Pricing in this category is dependent upon the customization of the helmet, the number of options it contains, and the reaction time of the lens. An entry-level helmet may cost around $100, while industrial-grade helmets can easily exceed $300. Adding customization to the helmet will typically add another 50% to the final price of the product.
For this reason, it may be a good idea to pursue a mid-range helmet that can be used for most home needs and some commercial needs without customization. This will get you an excellent welding helmet for under $200 in most cases.
Real Life Reviews of the Best Auto Darkening Welding Helmets
This welding helmet does a great job for all welding, cutting, or grinding applications. Four arc sensors support the 3.86×1.73-inch viewing area, with step-less delay and sensitivity adjustments available for operator support. Shading options range from 4-13, which allows you to support even plasma cutting processes with relative ease. It is also compatible for a cheater lens if so desired. You’ll find helmets like this from other brands priced well above $250. Check out the price on this helmet and we think you’ll be surprised.
This is a high-quality welding helmet that offers a better viewing lens than most other helmets. The viewing area is 3.93×2.36-inches, plus you have delay and sensitivity adjustments that can be made so that every project receives customized optics. Grinding and welding modes support all common disciplines and the helmet is compatible with the HSL and HLX 100 Series shells by this manufacturer. It’s also one of the lightest welding helmets that you’ll find on the market today, coming in at barely over 1 pound. Grab it today before it disappears.
This Premier Series welding helmet offers a switching speed of 1/16,000 of a second, which is perfect for most home and hobby applications. It’s strong enough to support a side hustle or the weekend warrior, but still highly affordable as well. There is a certain amount of backlighting that comes through if you’re working outdoors, so be sure to play with the adjustment settings to make sure your optics are where they should be before you strike an arc. The shade selection range is 9-13 and the lens is noticeably clear, so it will support your preferred discipline with ease.
This entry-level welding helmet focuses on the basics. The optics are 1/2/1/3, so there are better options on the market, but not at this price. Reaction time for shading is 1/15,000 of a second, giving you a range of Shades #9-13, along with a resting shade of #4. We found that it works well for most common welding applications and some grinding or cutting needs. Equipped with 2 arc sensors and with a viewing area of 3.5×1.375 inches, there’s enough quality to get the job done for about the price of dinner out with the family.
We really liked this helmet for MIG and TIG welding especially. It offers a full range of shading, from 4-13, and offers a steples (I’m not sure what this should be) delay and sensitivity adjustments that are easy to access. The 4 arc sensors help operators be able to complete grinding and cutting tasks as well. You can use a cheater lens with this helmet if you wish. It’s best feature, however, is its weight. This is the only ADF helmet that is this feature-rich that comes in weighing less than 1 pound – it’s just 15.8 ounces.
If you are working hard in a welding class or need something that can help you weld around the house safely, then this is a helmet option we’d recommend. Priced for less than $50, you’ll still receive decent graphics and a variable shade lens that offers support through shades #9-13. The optics are pretty solid at this price point at 1/2/1/3, especially with the 1/15,000 of a second reaction time. It also defaults to Shade #16 in case there’s an electric failure, preventing an unwanted flash to reduce eye fatigue. It’s definitely a solid value buy.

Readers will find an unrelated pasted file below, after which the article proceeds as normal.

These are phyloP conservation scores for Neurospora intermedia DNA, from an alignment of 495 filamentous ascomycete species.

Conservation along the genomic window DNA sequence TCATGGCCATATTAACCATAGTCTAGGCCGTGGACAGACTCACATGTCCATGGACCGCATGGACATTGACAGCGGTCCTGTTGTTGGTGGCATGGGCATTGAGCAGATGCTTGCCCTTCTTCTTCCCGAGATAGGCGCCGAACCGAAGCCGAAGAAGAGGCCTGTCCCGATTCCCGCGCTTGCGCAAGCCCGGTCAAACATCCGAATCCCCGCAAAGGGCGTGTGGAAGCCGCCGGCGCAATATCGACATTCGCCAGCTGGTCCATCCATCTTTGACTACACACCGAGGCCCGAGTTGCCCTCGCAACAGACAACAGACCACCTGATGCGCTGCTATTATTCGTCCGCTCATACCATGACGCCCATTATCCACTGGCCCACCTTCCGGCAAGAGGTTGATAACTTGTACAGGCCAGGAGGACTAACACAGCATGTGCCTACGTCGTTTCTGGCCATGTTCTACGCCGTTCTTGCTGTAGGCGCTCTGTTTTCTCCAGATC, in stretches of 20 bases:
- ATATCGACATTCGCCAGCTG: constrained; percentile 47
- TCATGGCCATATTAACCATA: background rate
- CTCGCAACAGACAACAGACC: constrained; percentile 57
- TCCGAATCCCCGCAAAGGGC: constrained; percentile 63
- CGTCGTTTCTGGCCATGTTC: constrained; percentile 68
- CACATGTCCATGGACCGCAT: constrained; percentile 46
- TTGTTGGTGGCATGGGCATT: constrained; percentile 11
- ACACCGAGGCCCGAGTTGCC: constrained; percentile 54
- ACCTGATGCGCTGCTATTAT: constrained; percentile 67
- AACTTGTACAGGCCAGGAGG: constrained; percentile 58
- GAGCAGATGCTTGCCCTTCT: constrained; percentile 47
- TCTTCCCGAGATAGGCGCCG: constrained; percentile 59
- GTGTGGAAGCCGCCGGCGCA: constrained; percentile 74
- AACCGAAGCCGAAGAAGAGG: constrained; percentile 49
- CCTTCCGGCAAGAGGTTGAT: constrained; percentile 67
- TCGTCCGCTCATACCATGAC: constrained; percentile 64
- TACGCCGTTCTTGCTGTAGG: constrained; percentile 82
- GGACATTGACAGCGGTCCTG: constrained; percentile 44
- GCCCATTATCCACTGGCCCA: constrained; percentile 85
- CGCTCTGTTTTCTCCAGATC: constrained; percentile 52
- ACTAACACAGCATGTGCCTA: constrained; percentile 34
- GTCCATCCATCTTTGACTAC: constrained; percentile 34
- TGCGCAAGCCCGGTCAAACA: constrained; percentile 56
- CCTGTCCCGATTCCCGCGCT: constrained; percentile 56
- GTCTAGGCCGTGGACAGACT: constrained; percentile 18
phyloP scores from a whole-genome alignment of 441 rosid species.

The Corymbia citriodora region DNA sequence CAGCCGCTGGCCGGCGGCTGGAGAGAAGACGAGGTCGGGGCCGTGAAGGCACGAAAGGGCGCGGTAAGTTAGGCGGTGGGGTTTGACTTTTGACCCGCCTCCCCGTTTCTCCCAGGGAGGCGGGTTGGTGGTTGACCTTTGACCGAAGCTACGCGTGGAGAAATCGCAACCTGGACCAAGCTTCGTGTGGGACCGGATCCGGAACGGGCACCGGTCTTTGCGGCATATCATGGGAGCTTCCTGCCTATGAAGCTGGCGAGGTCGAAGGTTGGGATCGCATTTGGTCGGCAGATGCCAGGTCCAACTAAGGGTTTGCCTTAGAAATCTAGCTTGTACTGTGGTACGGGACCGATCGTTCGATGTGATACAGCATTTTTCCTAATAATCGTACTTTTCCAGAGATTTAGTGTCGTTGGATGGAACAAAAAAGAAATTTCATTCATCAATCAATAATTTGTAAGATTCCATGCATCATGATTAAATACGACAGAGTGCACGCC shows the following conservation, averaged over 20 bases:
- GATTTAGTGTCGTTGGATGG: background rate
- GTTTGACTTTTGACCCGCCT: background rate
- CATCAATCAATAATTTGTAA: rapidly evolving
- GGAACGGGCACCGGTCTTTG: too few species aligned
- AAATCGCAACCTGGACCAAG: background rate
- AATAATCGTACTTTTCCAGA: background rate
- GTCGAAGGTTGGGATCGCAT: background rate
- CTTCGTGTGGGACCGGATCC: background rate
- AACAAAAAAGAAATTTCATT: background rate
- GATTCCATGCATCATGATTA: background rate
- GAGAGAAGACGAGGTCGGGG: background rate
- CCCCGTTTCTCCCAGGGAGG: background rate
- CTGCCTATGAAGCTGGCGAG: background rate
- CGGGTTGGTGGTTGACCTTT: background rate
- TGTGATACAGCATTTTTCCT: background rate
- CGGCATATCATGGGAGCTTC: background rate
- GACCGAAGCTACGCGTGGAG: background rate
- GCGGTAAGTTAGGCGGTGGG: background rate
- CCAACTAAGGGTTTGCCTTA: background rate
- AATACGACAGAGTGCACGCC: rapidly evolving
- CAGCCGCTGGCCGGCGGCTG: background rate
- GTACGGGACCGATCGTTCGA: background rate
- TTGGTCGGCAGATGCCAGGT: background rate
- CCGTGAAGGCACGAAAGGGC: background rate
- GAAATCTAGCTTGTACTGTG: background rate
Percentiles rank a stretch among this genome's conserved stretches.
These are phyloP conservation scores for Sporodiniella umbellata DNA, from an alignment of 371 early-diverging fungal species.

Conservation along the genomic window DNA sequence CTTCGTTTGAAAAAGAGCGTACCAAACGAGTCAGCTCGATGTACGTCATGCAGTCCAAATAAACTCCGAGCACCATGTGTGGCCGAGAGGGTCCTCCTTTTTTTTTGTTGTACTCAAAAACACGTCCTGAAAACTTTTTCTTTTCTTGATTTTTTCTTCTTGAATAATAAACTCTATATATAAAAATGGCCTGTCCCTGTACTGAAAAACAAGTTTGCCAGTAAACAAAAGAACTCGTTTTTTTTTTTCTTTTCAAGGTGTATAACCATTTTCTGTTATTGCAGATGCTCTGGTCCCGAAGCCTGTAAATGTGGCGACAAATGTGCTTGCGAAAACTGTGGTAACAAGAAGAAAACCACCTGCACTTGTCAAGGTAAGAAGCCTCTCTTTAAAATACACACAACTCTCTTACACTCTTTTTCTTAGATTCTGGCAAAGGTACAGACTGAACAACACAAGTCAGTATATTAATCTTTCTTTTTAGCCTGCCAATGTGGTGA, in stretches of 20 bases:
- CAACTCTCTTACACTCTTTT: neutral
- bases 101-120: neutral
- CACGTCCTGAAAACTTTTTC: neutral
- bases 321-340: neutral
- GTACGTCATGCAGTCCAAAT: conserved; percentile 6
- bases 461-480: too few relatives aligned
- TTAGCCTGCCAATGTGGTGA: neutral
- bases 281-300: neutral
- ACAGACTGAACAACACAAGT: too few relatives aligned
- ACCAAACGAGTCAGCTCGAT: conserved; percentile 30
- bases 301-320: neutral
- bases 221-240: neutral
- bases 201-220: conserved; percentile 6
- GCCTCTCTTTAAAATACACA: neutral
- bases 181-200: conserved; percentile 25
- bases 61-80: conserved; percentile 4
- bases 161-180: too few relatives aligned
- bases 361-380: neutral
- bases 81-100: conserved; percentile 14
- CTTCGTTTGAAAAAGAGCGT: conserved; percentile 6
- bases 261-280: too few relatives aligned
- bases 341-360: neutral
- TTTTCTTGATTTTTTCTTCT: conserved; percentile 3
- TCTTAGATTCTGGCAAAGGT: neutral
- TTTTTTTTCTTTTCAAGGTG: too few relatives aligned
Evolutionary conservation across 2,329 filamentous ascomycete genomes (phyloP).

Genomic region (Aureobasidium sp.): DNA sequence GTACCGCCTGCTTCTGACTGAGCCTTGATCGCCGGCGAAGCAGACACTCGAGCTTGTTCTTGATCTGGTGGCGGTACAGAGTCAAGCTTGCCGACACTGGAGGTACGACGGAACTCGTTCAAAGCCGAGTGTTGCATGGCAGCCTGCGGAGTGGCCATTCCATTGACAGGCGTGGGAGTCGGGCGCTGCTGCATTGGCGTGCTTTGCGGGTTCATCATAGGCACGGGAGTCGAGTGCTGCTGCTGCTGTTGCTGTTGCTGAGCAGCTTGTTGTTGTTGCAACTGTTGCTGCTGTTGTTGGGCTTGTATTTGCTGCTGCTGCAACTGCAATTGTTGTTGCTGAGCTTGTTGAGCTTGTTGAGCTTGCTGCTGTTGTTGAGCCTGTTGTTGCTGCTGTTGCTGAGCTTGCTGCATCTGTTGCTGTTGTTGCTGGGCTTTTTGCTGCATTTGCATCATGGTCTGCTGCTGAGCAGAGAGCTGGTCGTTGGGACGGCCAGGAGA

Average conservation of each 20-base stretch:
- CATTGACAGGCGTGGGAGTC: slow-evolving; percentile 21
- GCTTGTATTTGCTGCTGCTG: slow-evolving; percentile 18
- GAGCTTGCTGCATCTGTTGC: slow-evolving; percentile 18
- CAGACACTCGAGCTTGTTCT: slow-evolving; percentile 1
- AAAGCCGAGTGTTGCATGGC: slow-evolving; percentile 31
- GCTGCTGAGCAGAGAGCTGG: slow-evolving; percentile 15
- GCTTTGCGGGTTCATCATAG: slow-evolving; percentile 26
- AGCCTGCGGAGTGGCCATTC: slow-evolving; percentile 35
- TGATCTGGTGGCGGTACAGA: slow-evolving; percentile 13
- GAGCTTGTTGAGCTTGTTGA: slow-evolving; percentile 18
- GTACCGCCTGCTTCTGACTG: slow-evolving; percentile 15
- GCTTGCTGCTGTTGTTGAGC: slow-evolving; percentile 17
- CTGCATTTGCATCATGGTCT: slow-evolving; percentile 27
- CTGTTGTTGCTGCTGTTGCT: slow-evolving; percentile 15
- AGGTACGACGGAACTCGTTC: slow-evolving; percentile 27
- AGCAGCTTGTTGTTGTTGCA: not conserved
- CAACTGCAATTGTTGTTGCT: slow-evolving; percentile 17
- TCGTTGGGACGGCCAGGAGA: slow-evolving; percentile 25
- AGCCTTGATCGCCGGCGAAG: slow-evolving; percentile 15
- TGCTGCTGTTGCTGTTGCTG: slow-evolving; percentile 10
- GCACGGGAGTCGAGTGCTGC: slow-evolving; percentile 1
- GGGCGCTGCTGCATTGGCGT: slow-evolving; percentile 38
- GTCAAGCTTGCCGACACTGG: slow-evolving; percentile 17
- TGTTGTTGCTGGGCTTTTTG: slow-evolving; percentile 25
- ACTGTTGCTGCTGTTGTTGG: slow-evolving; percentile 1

Not only is this welding helmet affordable, but it also looks pretty impressive. Molded into a skull design, you’ll be able to express your personality as you create a great weld. It holds up to the heat well, staying strong in temps as high as 130F/55C. Shade states of #9-13 are available with a reaction time of 1/25,000 of a second. We found the helmet to be lightweight, balanced, and comfortable. If you wear prescription glasses, however, you’ll notice that there is not much space for your face in this helmet.
When you’re looking for an affordable welding helmet with ADF technology, there is one general problem that they all tend to have: fogging. Your optics tend to look like clouds as you’re trying to work and that can make it difficult to manage your pool effectively. This model is one of the few that does an excellent job of minimizing fogging while still providing a full range of shading from 4-13. If you need to protect yourself from multiple welding and cutting processes, consider grabbing this helmet today so you can see clearly every single time.
If you’re tired of off-brands not standing up to the heat, but you’re hesitant to purchase a welding helmet that is several hundred dollars, then we feel this option is an excellent compromise. It weighs just 1.5 founds, offers shading protection from 9-13, and still looks pretty cool while doing all of that work. It does a good job when TIG welding, though MIG welding is its primary strength. The headband holds strong, reduces eye fatigue consistently, and will give you the supports you need for home-based welding work.
With a shell made from DuPont nylon, this was one of the toughest helmets we got the opportunity to take a look at. You receive a free spatter shield with the helmet as well. It is supported by 4 arc sensors, a 4×2-inch viewing area, and shading protection of #5-13 with a 1/30,000 of a second response time. There is plenty of interior space so you don’t feel cramped while wearing the helmet, but it isn’t so tight that it makes your face hot while wearing it for an extended period of time. It works well for all common welding and cutting disciplines.
The best auto darkening welding helmets will give your optics the customized shading they need for any welding, cutting, or grinding work that you’re trying to finish. Pick up the helmet that has the features you want and you’ll be able to see clearly for every future project.